David said to Goliath: “You come to me with a sword, and with a spear, and with a javelin: but I come to you in the name of Yahweh of hosts.” — 1 Samuel 17:45.

Did David simply pass over the Holy Name, so as to say, “I come to you in the name of of Hosts”? It should be obvious that David did indeed utter aloud the Holy Name to Goliath.

1 Kings 10:1
When the queen of Sheba heard of the fame of Solomon concerning the name of Yahweh, she came to prove him with hard questions.

How did the queen of Sheba know of the name of Yahweh, if the Jews did not utter that name out loud?

Elijah stated to the Baal worshipers:

1 Kings 18:24 WEB
Call you on the name of your god, and I will call on the name of Yahweh; and the God who answers by fire, let him be God. All the people answered, It is well spoken.

Did Elijah not utter the name, in effect, actually saying: “I will call on the name of;”? That would make no sense.

When David spoke to the princes of Israel, did he not utter the Holy Name out loud?

Isn’t Yahweh your God with you? and hasn’t he given you rest on every side? for he has delivered the inhabitants of the land into my hand; and the land is subdued before Yahweh, and before his people. 19 Now set your heart and your soul to seek after Yahweh your God; arise therefore, and build you the sanctuary of Yahweh God, to bring the ark of the covenant of Yahweh, and the holy vessels of God, into the house that is to be built to the name of Yahweh.– 1 Chronicles 22:18,19.

If David did not utter the Holy Name out loud, then he would have said:

Isn’t your God with you? and hasn’t he given you rest on every side? for he has delivered the inhabitants of the land into my hand; and the land is subdued before, and before his people. 19 Now set your heart and your soul to seek after h your God; arise therefore, and build you the sanctuary of God, to bring the ark of the covenant of , and the holy vessels of God, into the house that is to be built to the name of .– 1 Chronicles 22:18,19.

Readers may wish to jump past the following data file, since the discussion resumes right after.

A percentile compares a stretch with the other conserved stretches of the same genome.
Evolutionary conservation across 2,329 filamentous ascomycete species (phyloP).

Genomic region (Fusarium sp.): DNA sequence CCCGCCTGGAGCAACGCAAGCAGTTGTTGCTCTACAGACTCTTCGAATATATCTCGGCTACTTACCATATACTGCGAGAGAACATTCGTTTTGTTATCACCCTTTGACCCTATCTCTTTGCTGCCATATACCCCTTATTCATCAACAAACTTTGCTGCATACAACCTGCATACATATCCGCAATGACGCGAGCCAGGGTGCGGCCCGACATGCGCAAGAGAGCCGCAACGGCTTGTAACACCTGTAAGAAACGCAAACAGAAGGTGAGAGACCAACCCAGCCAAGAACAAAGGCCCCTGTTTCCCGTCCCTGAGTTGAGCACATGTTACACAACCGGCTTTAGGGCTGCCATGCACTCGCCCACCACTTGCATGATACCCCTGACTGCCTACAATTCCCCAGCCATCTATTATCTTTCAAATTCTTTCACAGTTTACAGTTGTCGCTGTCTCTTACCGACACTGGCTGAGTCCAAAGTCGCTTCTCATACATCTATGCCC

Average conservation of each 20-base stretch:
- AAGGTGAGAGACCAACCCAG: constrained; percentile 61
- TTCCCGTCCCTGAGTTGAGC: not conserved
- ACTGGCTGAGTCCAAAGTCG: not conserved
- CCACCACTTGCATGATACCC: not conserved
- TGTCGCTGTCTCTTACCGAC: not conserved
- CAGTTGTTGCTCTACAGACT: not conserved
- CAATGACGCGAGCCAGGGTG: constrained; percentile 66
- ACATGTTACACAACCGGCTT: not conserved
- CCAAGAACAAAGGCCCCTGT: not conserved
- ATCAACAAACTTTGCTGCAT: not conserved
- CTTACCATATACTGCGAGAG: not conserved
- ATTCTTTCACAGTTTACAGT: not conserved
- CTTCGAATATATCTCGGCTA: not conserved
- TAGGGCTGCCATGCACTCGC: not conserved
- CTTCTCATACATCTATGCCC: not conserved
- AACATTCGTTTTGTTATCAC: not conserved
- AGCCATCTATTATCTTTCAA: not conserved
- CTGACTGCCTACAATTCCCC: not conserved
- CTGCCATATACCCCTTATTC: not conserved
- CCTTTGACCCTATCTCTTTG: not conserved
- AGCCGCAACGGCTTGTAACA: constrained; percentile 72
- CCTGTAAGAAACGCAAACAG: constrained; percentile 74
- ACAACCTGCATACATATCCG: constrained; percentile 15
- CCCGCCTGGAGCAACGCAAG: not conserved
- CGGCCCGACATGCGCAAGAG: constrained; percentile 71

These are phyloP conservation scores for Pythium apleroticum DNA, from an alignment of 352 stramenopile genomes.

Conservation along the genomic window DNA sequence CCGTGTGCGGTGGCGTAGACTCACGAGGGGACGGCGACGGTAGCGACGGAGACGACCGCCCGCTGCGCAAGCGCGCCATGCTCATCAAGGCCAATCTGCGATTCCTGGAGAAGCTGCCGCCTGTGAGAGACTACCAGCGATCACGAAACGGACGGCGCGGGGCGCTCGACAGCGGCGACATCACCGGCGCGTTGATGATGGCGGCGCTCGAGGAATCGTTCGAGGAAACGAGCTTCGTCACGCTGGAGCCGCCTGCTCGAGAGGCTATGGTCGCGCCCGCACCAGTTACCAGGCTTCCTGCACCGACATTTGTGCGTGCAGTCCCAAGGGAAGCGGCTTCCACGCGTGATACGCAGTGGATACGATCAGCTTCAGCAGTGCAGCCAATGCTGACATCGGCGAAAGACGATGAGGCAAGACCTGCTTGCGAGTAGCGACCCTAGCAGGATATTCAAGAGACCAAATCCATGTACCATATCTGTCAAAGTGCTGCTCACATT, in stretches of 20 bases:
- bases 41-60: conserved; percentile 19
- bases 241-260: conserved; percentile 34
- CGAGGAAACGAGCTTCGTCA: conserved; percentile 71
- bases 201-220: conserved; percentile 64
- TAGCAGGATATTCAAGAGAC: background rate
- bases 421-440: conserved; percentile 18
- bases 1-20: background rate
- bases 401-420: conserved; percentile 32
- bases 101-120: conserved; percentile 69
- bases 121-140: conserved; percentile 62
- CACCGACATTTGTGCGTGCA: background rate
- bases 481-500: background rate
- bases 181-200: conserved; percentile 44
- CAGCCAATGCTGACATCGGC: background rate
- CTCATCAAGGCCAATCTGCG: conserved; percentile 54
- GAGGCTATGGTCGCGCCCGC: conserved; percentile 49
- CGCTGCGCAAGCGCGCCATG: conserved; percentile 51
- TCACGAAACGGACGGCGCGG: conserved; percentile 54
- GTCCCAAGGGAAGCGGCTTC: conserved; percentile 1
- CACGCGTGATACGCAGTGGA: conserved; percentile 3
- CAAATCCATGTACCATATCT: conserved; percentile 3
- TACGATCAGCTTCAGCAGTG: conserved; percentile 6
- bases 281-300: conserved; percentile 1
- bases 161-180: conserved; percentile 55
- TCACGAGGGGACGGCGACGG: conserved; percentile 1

We could go on with many more quotes similar to this, but this proves the point. Yes, the Tanakh does indeed give us every reason to believe that God’s people of Old Testaments times did indeed utter God’s Holy Name Aloud.

         
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1 comment to Did God’s People in the Old Testament Times Utter the Holy Name Aloud?

  • […] Actually, while many translations have the word “wonderful” in both places, the words in Hebrew are not exactly the same, although they are both taken from the root verb, Strong’s #6381. In Isaiah 9:6, the word translated “Wonderful” is Strong’s #6382. This word is usually used, not as a proper name, but as a common masculine noun to describe the works of Yahweh (Exodus 15:11; Psalm 77:11,14; 78:12; 88:10,12; 89:5; 119:129; Isaiah 25:1; 29:14), and it is used of Jerusalem in Lamenations 1:9. The word used by the angel is Judges 13:18 is not a noun at all, but an adjective. At any rate, the usage of similar words in both places does not prove the contention that either the name of God or of Jesus is ineffable, that is, too great to be uttered. The word translated “wonders” in the World English Bible of Judges 13:19 is Strong’s #6381, which is the root verb for the other two words already discussed. More than likely, however, the thought presented in the KJV of Judges 13:19 is correct, that is, that the angel was speaking of his name as a “secret”, possibly because Manoah may have wanted to use that name so as to give worship to the angel that should only belong to Jehovah for whom the angel was serving as a messenger (angel). See our studies: Should God’s Holy Name Be Pronounced? Did God’s People in Old Testament Times Utter the Holy Name Aloud? […]